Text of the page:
Many things changed after the American Revolution. New freedoms were enjoyed, and citizens had to become accustomed to a republic instead of the monarchy they had all lived under in the past. It wasn’t that there had been a change in kings. It was a totally different type of government now. The same is true of what has happened now that the Mosaic Law is fulfilled in Christ. We have been set free form a law that could only condemn, but could not redeem. We moved from a law that was laid out line by line and specified everything that could and could not be done.

One thing that is different is that now, instead of having to commit a sinful act, we only have to want to do it in our hearts in order to be guilty before God. So it is not that this new law is easier. It is just different because it gets to the root of sin — our hearts.
The Hebrew writer refers to it when he quotes Jeremiah 31:33-34:

And the Holy Spirit also bears witness to us; for after saying,
“This is the covenant that I will make with them after those days, declares the Lord: I will put my laws on their hearts, and write them on their minds,”
then he adds,
“I will remember their sins and their lawless deeds no more.”
Where there is forgiveness of these, there is no longer any offering for sin. (Hebrews 10:15-18 ESV)

Before, the law had to spell everything out compel obedience. Now, the Spirit has put the New Law in our hearts. Whenever we take in the words of Scripture, especially if we commit them to memory, we are busy putting those laws in our hearts. As a result, our minds and hearts are transformed.

According to Jesus, the Mosaic Law was in force until John the Baptist. Now we are under Kingdom Law.

“The law and the prophets were in force until John; since then, the good news of the kingdom of God has been proclaimed, and everyone is urged to enter it. (Luke 16:16 NET)

Now, instead of being ruled by the letter of the law, we must keep the spirit of the law. The Apostle Paul put it this way to the Corinthians:

Not that we are adequate in ourselves to consider anything as if it were coming from ourselves, but our adequacy is from God, who made us adequate to be servants of a new covenant not based on the letter but on the Spirit, for the letter kills, but the Spirit gives life. (2 Corinthians 3:5, 6 NET)

Here is a good place to define the terms “doctrine” and “practice”. All doctrine must be founded in the Word of God. We are not to go beyond what God has revealed, but must be able to back up what we teach to be truth with chapter and verse.
But practices are different. They are the things we do to live out the truth in our lives. Practices must be done with doctrine in mind. For instance, if a practice violates doctrine, it is sin. But if a practice can be done without violating what has been revealed, and does not violate our conscience, the we are free do do it, keeping in mind that we are not to violate the spirit of the law either.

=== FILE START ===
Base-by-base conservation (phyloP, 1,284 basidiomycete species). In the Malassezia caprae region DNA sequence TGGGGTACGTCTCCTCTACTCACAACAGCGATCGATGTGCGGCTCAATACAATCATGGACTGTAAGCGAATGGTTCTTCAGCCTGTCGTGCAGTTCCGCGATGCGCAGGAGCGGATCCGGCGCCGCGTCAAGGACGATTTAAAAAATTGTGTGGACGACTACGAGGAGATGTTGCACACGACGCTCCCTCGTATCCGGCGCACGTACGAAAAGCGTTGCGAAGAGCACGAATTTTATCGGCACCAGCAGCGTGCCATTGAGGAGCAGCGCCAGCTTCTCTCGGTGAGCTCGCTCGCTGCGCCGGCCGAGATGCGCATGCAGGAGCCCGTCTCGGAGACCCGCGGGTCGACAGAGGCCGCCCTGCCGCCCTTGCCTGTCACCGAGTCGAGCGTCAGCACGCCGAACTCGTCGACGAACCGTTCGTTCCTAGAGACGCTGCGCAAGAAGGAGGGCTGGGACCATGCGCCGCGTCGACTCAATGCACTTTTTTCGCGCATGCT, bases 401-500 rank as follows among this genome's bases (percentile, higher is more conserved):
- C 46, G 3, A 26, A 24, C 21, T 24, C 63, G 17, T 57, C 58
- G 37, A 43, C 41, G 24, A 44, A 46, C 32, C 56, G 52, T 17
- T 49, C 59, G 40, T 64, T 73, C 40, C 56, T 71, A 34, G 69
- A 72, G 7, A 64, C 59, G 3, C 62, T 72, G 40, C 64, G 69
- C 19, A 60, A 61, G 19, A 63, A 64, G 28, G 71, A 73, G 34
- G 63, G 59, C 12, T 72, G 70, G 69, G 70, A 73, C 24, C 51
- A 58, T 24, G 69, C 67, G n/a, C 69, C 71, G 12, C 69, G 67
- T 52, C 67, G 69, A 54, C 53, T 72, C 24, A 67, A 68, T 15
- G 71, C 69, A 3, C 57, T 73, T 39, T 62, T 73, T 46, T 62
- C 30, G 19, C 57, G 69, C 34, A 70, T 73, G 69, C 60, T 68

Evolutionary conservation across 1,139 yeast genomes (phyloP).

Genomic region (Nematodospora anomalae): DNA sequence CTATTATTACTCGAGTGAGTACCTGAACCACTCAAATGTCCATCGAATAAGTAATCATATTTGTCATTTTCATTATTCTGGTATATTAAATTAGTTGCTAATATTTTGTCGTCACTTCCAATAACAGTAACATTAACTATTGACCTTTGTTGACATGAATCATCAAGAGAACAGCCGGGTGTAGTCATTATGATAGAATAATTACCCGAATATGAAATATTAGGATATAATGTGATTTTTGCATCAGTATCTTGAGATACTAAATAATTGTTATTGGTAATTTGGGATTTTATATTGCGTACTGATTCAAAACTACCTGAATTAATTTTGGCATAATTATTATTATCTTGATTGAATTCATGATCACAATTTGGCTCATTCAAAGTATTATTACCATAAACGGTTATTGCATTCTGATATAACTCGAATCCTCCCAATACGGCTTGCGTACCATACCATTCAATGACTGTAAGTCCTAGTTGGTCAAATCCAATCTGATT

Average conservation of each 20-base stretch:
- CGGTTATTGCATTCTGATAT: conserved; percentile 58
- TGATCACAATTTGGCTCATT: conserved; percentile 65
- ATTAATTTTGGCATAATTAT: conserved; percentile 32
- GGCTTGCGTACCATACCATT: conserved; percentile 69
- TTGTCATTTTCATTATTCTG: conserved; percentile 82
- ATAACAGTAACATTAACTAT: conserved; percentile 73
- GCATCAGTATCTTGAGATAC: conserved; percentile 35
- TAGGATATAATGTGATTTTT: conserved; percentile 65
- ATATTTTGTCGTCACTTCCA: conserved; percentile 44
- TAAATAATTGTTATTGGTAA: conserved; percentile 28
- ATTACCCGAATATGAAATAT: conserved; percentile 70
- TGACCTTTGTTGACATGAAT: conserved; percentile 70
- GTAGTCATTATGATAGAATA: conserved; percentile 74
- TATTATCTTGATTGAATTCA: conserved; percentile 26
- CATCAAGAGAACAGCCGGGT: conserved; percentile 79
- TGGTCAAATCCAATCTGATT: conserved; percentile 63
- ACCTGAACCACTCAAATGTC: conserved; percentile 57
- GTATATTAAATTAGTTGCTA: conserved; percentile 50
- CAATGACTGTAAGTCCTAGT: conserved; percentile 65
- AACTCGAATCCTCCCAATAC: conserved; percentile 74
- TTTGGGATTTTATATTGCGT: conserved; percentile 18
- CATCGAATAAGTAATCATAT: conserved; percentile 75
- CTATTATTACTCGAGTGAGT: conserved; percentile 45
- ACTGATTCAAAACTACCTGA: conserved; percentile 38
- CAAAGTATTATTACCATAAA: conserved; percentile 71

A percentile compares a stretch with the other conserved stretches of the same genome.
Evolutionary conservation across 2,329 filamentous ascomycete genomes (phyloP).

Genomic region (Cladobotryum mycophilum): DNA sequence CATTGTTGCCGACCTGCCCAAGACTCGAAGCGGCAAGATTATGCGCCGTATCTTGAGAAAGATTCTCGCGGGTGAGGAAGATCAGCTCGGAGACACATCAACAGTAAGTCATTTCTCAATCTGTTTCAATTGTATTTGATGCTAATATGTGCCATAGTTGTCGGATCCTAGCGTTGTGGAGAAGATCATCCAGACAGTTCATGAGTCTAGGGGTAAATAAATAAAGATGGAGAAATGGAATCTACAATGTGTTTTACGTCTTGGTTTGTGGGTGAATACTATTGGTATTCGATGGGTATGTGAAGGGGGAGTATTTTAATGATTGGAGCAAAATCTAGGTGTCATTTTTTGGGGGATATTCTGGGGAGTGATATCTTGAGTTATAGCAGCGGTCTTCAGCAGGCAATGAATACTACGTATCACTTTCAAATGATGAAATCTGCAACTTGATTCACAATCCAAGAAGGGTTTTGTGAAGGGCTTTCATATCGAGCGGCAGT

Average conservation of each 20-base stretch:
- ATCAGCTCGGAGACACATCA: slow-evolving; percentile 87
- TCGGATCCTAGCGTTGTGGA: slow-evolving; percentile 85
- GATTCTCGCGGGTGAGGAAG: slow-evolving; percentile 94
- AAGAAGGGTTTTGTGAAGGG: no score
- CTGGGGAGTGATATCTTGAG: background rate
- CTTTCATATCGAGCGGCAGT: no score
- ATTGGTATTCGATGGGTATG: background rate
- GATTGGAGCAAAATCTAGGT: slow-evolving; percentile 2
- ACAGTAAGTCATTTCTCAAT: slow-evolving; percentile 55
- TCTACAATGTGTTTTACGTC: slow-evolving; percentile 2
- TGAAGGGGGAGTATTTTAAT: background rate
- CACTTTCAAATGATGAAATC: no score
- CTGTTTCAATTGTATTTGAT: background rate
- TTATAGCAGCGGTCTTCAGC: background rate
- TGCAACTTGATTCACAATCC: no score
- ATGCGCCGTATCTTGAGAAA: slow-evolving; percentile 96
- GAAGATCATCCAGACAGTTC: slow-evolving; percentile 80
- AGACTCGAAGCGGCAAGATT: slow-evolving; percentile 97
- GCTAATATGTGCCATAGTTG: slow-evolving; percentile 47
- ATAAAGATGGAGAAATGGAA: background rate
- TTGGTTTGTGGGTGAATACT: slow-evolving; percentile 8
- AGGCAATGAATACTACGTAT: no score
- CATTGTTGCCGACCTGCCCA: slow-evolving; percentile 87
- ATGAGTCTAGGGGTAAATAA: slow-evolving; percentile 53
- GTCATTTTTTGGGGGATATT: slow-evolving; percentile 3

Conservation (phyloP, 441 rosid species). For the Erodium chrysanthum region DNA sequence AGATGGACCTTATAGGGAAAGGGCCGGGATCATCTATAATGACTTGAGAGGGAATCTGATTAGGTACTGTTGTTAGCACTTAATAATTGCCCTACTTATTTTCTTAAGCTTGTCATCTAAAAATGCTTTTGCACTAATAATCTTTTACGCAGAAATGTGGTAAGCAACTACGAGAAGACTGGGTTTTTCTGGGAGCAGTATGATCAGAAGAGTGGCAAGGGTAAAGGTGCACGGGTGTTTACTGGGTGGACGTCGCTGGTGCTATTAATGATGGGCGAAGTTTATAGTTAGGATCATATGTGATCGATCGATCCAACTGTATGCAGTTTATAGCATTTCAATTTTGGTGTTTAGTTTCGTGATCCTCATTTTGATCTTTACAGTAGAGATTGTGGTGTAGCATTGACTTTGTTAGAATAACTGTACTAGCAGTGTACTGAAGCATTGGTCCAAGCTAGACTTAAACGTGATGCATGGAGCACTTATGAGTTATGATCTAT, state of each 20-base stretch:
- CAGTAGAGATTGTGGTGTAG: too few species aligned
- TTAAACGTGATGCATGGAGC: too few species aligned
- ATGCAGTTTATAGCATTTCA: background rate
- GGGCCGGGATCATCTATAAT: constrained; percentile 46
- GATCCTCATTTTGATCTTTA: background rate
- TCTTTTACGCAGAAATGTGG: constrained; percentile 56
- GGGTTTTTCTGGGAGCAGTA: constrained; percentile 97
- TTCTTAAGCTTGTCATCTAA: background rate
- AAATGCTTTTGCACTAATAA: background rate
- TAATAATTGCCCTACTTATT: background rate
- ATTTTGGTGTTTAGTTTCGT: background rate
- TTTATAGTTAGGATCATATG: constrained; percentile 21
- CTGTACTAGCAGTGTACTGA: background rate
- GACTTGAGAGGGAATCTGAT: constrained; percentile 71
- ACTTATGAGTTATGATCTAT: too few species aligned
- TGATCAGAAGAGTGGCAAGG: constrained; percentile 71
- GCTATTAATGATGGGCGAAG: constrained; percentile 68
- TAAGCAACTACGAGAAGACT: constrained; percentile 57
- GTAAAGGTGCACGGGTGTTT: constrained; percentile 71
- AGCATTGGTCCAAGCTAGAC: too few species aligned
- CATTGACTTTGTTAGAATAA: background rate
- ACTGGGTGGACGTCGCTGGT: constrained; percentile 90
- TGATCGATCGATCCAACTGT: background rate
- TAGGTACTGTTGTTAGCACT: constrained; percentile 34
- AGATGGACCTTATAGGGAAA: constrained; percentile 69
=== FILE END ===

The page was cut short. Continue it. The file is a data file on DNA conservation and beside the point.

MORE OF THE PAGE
Here is an example. The Bible clearly says that the Lords Supper was eaten using unleavened bread and the fruit of the vine. To use anything else wild violate what the Bible says those elements symbolize. So using cookies and Pepsi would violate the spirit of the law and would be sinful. In the other hand, we make partake of those same elements indoors, outdoors, left handed, right handed, with red grape juice, purple grape juice, in one cup or many cups because none of those things violate the intent of the commandment. We do not need to wring our hands because we have no clear direction on those kinds of exact details. Neither to we have to find an example for everything we do. If it is not contrary to doctrine, and is not unwise (it’s not stupid), won’t create the appearance of evil, and will not cause a brother or sister to stumble, then go ahead.

Another example is in giving. What is important is that we give, not whether or not we use a check or cash. Either one is fine because they didn’t have checks 2000 years ago, so no direction is given about the exact type of funds to be given. We just give as we have determined in our hearts, and do so cheerfully because that’s what the Word says to do. Instead of looking at the exact amount we give, as was done with the tithe under the Old Law, God looks upon our hearts and the motive behind our giving. In a way, it’s easier and harder at the same time.

I have seen the pendulum swing both ways. A group of Christians starts off wanting to follow Jesus by the New Testament alone. And things go well for awhile, until some will start wanting a chapter and verse for every single thing that is done, when sometimes there is none. They end up missing the forest for the trees as they sink into focusing on the minutia and lose there first love. Take it to it’s conclusion, and you won’t have a church building, since none are authorized in the New Testament and none existed for the first 300 years of church history.
But then the opposite happens. A group splits off and declares that they are fee of such legalism and cat aside all restraint. Not only do they stop searching the Scriptures to find it what to do, they stop paying attention to the scriptures for what to believe as well. And as the baby swirls down the drain with the bath water, the sink into lawlessness and are worse off than when they began.

The key is in finding balance. We teach doctrine from the Word and only the Word, and are only open to practices that do not violate doctrine. That will end needless debate on things of little importance so we can focus on teaching the truth of God’s Word in its purity and simplicity. We will not be arguing over the arranging of the deck chairs on the Titanic, but will be focused on getting people to the lifeboats before they are forever lost.

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